Irish News

Wednesday 20 August 2014

Winning is sidelined as children care more about taking part

Emma Jane Hade

Published 07/05/2014 | 02:30

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New research indicates a majority of children care less about winning than playing for fun and being with their friends
New research indicates a majority of children care less about winning than playing for fun and being with their friends

CHILDREN are at risk of losing their competitive spirit, according to recent studies.

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New research indicates a majority of children care less about winning than playing for fun and being with their friends.

Antonio Mantero, a youth soccer coach with Castleknock Celtic Football Club in Dublin, believes that this is not a bad thing for younger children, but that competition can be "healthy" as they get older.

The studies were carried out by the Marylebone Cricket Club in England, and the British cricket charity 'Chance to Shine'.

Mr Mantero (36), who works with children in sport said that "children are naturally competitive, and always will be."

"I think first and foremost that winning and losing is part of the process. But, definitely at the younger ages there shouldn't be competitive leagues as such, so there shouldn't be league tables."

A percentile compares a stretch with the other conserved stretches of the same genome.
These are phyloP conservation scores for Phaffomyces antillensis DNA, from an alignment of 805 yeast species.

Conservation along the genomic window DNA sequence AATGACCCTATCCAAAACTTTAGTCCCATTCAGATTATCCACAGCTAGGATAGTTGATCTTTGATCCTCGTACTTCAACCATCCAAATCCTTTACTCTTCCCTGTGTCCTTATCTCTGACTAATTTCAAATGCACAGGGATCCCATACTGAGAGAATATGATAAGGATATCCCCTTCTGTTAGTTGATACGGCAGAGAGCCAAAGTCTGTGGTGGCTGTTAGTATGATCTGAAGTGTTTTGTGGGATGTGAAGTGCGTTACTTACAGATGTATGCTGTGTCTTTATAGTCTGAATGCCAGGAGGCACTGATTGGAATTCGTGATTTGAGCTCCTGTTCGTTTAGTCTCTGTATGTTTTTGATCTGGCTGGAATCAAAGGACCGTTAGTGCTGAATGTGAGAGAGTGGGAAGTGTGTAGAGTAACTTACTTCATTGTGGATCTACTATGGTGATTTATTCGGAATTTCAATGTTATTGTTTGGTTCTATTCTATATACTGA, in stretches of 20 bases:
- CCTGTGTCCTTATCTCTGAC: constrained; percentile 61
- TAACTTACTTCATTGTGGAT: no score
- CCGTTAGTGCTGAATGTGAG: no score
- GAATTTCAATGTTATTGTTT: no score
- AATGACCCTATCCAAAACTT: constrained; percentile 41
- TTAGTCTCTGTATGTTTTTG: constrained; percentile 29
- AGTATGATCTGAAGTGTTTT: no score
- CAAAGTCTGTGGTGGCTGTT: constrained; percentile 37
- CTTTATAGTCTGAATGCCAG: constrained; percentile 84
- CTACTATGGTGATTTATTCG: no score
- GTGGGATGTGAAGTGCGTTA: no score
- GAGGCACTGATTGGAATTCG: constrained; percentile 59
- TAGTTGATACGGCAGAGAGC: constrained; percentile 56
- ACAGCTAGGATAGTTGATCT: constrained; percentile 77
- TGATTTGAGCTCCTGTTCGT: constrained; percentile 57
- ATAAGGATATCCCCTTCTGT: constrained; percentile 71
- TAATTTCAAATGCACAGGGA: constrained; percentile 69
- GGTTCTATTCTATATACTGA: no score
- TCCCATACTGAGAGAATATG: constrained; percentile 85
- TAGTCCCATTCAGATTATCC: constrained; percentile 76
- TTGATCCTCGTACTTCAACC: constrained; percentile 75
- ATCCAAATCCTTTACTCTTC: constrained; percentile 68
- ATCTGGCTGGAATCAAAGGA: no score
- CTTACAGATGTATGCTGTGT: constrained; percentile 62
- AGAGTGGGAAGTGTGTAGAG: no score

He believes that some of the problems that may arise amongst children and competition stems from adult influences, and that this needs to be managed better.

"We could never change it and never should, competition is healthy. But winning has to come from the kids themselves, it can't come from the adults."

The father-of-one said that he has seen adults on the sidelines who have wanted to win more than the children on the field, and that this prompted him to organise the 'Silent Sideline Weekend' earlier this year, where kids were just encouraged to play.

"We shouldn't take the winning out of the child, but we need to take winning out of the adults," he said.

"Clubs should be looking at in-house blitzes, where they play two hours of non-stop football. It's fun, and the child gets to play games and everyone gets a fair amount of time.

"It's to put emphasis back into the game, which is fun. And, as adults, we have taken that away."

Teresa Heeney from Early Childhood Ireland agreed that "children have a natural competitive instinct from an early age" and that it can have both positive and negative effects on a child's self-esteem.

She also pointed out that many "successful entrepreneurs, athletes, business people" have often cited "the playground or sports field" as the place where they nurtured their leadership and management skills which helped them to succeed.

"Success and failure teach lessons as long as there is a nurturing adult close by to ensure that a child's confidence is always treated with the utmost of care," she added.

She added that encouraging a competitive spirit in younger children could potentially have long-term effects.

Irish Independent

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